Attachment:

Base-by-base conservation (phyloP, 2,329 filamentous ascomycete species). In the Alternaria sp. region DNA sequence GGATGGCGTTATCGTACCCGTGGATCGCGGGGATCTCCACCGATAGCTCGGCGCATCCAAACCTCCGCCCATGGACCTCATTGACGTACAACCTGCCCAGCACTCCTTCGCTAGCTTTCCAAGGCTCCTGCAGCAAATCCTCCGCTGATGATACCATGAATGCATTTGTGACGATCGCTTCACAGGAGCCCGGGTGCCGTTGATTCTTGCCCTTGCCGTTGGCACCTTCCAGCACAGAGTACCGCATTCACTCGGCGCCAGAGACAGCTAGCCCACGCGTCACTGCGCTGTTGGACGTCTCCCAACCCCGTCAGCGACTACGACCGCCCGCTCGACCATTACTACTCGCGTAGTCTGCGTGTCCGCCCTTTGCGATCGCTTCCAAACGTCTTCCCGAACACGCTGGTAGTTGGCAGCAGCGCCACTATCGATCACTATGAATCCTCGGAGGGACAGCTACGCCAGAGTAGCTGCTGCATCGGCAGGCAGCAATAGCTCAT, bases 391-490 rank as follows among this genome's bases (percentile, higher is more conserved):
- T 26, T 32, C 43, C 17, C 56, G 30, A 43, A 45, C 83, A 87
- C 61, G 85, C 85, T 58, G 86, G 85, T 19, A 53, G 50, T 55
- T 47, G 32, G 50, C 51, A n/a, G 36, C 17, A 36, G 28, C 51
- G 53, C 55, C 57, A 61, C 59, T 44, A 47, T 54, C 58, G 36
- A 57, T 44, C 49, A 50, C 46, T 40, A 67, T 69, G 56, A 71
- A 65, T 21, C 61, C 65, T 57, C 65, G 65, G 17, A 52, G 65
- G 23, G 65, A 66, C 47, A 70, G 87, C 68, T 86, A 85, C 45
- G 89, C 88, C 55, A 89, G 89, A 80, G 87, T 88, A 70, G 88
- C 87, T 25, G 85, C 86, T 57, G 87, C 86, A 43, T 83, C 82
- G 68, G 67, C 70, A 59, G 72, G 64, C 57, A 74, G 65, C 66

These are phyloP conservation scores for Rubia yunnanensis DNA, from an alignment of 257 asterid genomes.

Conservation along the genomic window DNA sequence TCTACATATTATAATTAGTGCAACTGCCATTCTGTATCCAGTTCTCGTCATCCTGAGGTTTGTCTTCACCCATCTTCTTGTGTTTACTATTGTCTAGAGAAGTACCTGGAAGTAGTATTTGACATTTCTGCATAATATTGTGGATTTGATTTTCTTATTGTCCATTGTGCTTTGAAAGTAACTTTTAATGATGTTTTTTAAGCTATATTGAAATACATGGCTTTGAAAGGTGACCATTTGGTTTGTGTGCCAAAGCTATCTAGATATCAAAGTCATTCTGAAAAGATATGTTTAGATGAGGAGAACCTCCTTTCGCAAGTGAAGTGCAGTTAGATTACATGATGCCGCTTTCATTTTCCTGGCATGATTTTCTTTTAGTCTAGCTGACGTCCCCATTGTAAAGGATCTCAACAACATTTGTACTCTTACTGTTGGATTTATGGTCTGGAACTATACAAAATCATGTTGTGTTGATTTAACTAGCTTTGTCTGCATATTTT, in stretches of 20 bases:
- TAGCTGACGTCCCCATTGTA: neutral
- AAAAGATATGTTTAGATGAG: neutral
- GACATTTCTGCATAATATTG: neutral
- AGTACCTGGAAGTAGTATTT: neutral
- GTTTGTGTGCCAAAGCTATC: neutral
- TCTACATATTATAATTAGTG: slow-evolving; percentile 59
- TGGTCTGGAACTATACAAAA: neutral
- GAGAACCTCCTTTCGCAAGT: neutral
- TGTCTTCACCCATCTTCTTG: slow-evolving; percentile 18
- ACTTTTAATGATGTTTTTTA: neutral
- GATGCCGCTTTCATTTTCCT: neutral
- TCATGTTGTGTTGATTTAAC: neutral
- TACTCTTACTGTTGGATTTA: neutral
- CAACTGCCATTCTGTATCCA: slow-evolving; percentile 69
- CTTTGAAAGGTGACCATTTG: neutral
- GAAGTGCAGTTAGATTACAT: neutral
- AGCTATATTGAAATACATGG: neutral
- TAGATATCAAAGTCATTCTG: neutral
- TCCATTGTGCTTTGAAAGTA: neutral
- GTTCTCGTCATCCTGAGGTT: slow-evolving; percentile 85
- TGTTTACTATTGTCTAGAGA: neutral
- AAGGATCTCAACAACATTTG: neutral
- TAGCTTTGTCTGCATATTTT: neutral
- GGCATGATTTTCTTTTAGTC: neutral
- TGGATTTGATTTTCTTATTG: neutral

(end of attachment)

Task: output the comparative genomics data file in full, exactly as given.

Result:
Base-by-base conservation (phyloP, 2,329 filamentous ascomycete species). In the Alternaria sp. region DNA sequence GGATGGCGTTATCGTACCCGTGGATCGCGGGGATCTCCACCGATAGCTCGGCGCATCCAAACCTCCGCCCATGGACCTCATTGACGTACAACCTGCCCAGCACTCCTTCGCTAGCTTTCCAAGGCTCCTGCAGCAAATCCTCCGCTGATGATACCATGAATGCATTTGTGACGATCGCTTCACAGGAGCCCGGGTGCCGTTGATTCTTGCCCTTGCCGTTGGCACCTTCCAGCACAGAGTACCGCATTCACTCGGCGCCAGAGACAGCTAGCCCACGCGTCACTGCGCTGTTGGACGTCTCCCAACCCCGTCAGCGACTACGACCGCCCGCTCGACCATTACTACTCGCGTAGTCTGCGTGTCCGCCCTTTGCGATCGCTTCCAAACGTCTTCCCGAACACGCTGGTAGTTGGCAGCAGCGCCACTATCGATCACTATGAATCCTCGGAGGGACAGCTACGCCAGAGTAGCTGCTGCATCGGCAGGCAGCAATAGCTCAT, bases 391-490 rank as follows among this genome's bases (percentile, higher is more conserved):
- T 26, T 32, C 43, C 17, C 56, G 30, A 43, A 45, C 83, A 87
- C 61, G 85, C 85, T 58, G 86, G 85, T 19, A 53, G 50, T 55
- T 47, G 32, G 50, C 51, A n/a, G 36, C 17, A 36, G 28, C 51
- G 53, C 55, C 57, A 61, C 59, T 44, A 47, T 54, C 58, G 36
- A 57, T 44, C 49, A 50, C 46, T 40, A 67, T 69, G 56, A 71
- A 65, T 21, C 61, C 65, T 57, C 65, G 65, G 17, A 52, G 65
- G 23, G 65, A 66, C 47, A 70, G 87, C 68, T 86, A 85, C 45
- G 89, C 88, C 55, A 89, G 89, A 80, G 87, T 88, A 70, G 88
- C 87, T 25, G 85, C 86, T 57, G 87, C 86, A 43, T 83, C 82
- G 68, G 67, C 70, A 59, G 72, G 64, C 57, A 74, G 65, C 66

These are phyloP conservation scores for Rubia yunnanensis DNA, from an alignment of 257 asterid genomes.

Conservation along the genomic window DNA sequence TCTACATATTATAATTAGTGCAACTGCCATTCTGTATCCAGTTCTCGTCATCCTGAGGTTTGTCTTCACCCATCTTCTTGTGTTTACTATTGTCTAGAGAAGTACCTGGAAGTAGTATTTGACATTTCTGCATAATATTGTGGATTTGATTTTCTTATTGTCCATTGTGCTTTGAAAGTAACTTTTAATGATGTTTTTTAAGCTATATTGAAATACATGGCTTTGAAAGGTGACCATTTGGTTTGTGTGCCAAAGCTATCTAGATATCAAAGTCATTCTGAAAAGATATGTTTAGATGAGGAGAACCTCCTTTCGCAAGTGAAGTGCAGTTAGATTACATGATGCCGCTTTCATTTTCCTGGCATGATTTTCTTTTAGTCTAGCTGACGTCCCCATTGTAAAGGATCTCAACAACATTTGTACTCTTACTGTTGGATTTATGGTCTGGAACTATACAAAATCATGTTGTGTTGATTTAACTAGCTTTGTCTGCATATTTT, in stretches of 20 bases:
- TAGCTGACGTCCCCATTGTA: neutral
- AAAAGATATGTTTAGATGAG: neutral
- GACATTTCTGCATAATATTG: neutral
- AGTACCTGGAAGTAGTATTT: neutral
- GTTTGTGTGCCAAAGCTATC: neutral
- TCTACATATTATAATTAGTG: slow-evolving; percentile 59
- TGGTCTGGAACTATACAAAA: neutral
- GAGAACCTCCTTTCGCAAGT: neutral
- TGTCTTCACCCATCTTCTTG: slow-evolving; percentile 18
- ACTTTTAATGATGTTTTTTA: neutral
- GATGCCGCTTTCATTTTCCT: neutral
- TCATGTTGTGTTGATTTAAC: neutral
- TACTCTTACTGTTGGATTTA: neutral
- CAACTGCCATTCTGTATCCA: slow-evolving; percentile 69
- CTTTGAAAGGTGACCATTTG: neutral
- GAAGTGCAGTTAGATTACAT: neutral
- AGCTATATTGAAATACATGG: neutral
- TAGATATCAAAGTCATTCTG: neutral
- TCCATTGTGCTTTGAAAGTA: neutral
- GTTCTCGTCATCCTGAGGTT: slow-evolving; percentile 85
- TGTTTACTATTGTCTAGAGA: neutral
- AAGGATCTCAACAACATTTG: neutral
- TAGCTTTGTCTGCATATTTT: neutral
- GGCATGATTTTCTTTTAGTC: neutral
- TGGATTTGATTTTCTTATTG: neutral